Book Review: Love, Hate and Other Filters by Samira Ahmed
American-born seventeen-year-old Maya Aziz is torn between worlds. There’s the proper one her parents expect for their good Indian daughter: attending a college close to their suburban Chicago home, and being paired off with an older Muslim boy her mom deems “suitable.” And then there is the world of her dreams: going to film school and living in New York City—and maybe (just maybe) pursuing a boy she’s known from afar since grade school, a boy who’s finally falling into her orbit at school.
There’s also the real world, beyond Maya’s control. In the aftermath of a horrific crime perpetrated hundreds of miles away, her life is turned upside down. The community she’s known since birth becomes unrecognizable; neighbors and classmates alike are consumed with fear, bigotry, and hatred. Ultimately, Maya must find the strength within to determine where she truly belongs.
I burned through this important and immensely readable book in one sitting. In fact, I got so engrossed and read it so quickly that I was actually pretty shocked when, at one point, I set it down to go get something to drink and realized I was nearly done!
Maya, who is Indian American and Muslim, is rarely without her camera. She loves watching life unfold through her camera lens and dreams of going to NYU to film school. That’s actually a very attainable dream for her, as she’s been accepted there, but her parents have made it clear that filmmaking is a nice hobby, but she needs to stay close to home and attend the University of Chicago, maybe became a doctor or lawyer. They also would love to get her set up with a suitable Indian boy, but Maya isn’t interested in being set up—she’s interested in Phil, school quarterback and homecoming king, a boy who has always been friendly to Maya, but never seemed within reach. Until now.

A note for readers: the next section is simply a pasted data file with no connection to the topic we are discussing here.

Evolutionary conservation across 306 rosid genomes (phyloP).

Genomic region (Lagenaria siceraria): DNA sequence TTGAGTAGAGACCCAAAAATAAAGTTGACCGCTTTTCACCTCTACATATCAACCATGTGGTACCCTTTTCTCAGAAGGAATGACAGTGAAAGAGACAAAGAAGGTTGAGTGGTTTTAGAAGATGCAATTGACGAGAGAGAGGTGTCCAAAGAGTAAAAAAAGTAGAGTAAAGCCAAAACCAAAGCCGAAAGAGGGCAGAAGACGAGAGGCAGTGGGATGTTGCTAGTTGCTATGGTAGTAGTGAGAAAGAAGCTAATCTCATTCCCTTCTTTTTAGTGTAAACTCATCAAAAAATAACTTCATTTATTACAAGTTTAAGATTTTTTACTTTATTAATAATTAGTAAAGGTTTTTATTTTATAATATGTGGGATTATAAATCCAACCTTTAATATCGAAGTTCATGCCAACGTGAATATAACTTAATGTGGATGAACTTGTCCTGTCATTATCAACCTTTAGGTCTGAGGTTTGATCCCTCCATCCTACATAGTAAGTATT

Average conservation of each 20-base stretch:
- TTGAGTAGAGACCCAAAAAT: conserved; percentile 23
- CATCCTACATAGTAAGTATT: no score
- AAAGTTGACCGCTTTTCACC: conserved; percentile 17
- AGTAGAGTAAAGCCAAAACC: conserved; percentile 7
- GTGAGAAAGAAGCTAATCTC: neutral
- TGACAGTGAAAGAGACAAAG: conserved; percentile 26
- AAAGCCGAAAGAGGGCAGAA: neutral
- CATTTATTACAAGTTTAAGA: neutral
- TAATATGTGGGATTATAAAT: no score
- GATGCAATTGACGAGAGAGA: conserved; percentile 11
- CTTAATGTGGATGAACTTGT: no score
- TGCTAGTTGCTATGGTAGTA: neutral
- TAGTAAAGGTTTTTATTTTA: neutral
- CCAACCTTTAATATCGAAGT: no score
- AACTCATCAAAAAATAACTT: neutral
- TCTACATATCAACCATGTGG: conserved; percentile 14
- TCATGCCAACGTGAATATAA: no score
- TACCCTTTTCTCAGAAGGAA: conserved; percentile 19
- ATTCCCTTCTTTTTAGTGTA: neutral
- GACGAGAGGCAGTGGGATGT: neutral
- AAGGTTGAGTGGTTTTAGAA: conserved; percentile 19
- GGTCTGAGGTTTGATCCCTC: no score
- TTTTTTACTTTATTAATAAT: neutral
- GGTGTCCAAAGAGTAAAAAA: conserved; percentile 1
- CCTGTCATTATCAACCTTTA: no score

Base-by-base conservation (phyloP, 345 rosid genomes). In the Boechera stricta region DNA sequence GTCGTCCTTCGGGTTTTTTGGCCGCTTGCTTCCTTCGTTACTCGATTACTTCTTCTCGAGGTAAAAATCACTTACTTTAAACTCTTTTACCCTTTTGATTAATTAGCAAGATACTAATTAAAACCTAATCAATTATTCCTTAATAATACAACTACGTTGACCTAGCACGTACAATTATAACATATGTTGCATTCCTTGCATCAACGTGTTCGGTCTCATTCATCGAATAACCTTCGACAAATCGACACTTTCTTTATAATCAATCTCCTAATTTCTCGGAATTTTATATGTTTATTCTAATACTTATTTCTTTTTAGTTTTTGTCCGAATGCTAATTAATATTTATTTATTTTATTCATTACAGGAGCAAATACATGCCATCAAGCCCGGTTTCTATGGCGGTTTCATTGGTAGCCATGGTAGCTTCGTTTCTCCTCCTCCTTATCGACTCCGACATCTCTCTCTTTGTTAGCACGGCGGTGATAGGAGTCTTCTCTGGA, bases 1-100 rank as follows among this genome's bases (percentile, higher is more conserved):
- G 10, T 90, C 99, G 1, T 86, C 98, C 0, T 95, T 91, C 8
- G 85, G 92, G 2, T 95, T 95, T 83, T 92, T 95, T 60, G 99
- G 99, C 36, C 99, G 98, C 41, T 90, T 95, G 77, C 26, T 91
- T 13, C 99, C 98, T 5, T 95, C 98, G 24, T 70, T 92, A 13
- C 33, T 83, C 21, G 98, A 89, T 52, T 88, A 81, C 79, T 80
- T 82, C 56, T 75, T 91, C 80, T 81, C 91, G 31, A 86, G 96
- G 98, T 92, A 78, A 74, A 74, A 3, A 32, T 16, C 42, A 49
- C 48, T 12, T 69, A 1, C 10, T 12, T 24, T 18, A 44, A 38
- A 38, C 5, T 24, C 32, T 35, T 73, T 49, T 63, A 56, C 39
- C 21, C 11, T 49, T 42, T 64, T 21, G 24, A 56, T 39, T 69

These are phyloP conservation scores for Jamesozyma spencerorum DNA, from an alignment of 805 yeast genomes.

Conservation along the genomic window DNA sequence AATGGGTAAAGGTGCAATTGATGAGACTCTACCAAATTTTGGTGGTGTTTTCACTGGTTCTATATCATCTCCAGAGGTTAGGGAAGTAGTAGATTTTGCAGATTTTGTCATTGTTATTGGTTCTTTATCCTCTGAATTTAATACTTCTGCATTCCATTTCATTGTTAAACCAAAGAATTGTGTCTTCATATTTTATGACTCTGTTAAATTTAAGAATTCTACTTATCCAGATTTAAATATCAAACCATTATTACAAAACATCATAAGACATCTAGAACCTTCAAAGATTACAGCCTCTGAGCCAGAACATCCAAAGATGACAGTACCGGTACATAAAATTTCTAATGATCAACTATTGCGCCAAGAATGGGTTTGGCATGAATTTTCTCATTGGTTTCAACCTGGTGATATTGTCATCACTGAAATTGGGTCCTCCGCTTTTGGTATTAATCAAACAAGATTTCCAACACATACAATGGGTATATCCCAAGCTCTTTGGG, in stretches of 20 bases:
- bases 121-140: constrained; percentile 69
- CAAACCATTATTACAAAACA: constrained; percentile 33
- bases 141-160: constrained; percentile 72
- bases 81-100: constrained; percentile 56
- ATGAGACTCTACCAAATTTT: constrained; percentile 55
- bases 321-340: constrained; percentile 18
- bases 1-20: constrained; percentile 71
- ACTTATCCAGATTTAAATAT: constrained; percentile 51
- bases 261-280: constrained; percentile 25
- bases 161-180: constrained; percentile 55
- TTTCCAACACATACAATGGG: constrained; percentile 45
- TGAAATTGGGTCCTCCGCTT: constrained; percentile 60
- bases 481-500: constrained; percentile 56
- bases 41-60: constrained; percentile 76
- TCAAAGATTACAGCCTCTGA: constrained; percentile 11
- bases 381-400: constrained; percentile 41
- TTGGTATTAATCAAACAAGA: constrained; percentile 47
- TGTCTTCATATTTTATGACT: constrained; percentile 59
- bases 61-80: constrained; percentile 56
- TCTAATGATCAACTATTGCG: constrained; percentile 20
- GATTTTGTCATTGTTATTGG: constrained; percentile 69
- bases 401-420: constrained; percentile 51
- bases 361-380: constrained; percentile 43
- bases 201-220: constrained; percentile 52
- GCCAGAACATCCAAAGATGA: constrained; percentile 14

In between chapters, we see another story unfolding, one of a young man who is about to commit a heinous act of terrorism in Illinois, killing more than a hundred people. Though initially reported as being carried out by a young Egyptian Muslim, the perpetrator is actually a white man with ties to white supremacy organizations. This act, and its incorrect reporting, stirs up some never-far-from-the-surface Islamophobia in one of Maya’s classmates, putting her safety and that of her family at risk. Shaken, her parents want to keep her close by them and safe, but Maya still dreams of leaving home and living in New York. She’s conflicted over how to live the life she wants and how to be a good daughter at the same time. Over the course of the story, she learns how to assert herself and pick her own path, even if its one that will come with some heartache. A searing look at racism and Islamophobia mixed with an excellent romance. Authentic, powerful, and important.
Publisher: Soho Press, Incorporated
Publication date: 01/16/2018
Filed under: Book Reviews
About Amanda MacGregor
Amanda MacGregor works in an elementary library, loves dogs, and can be found on Twitter @CiteSomething.
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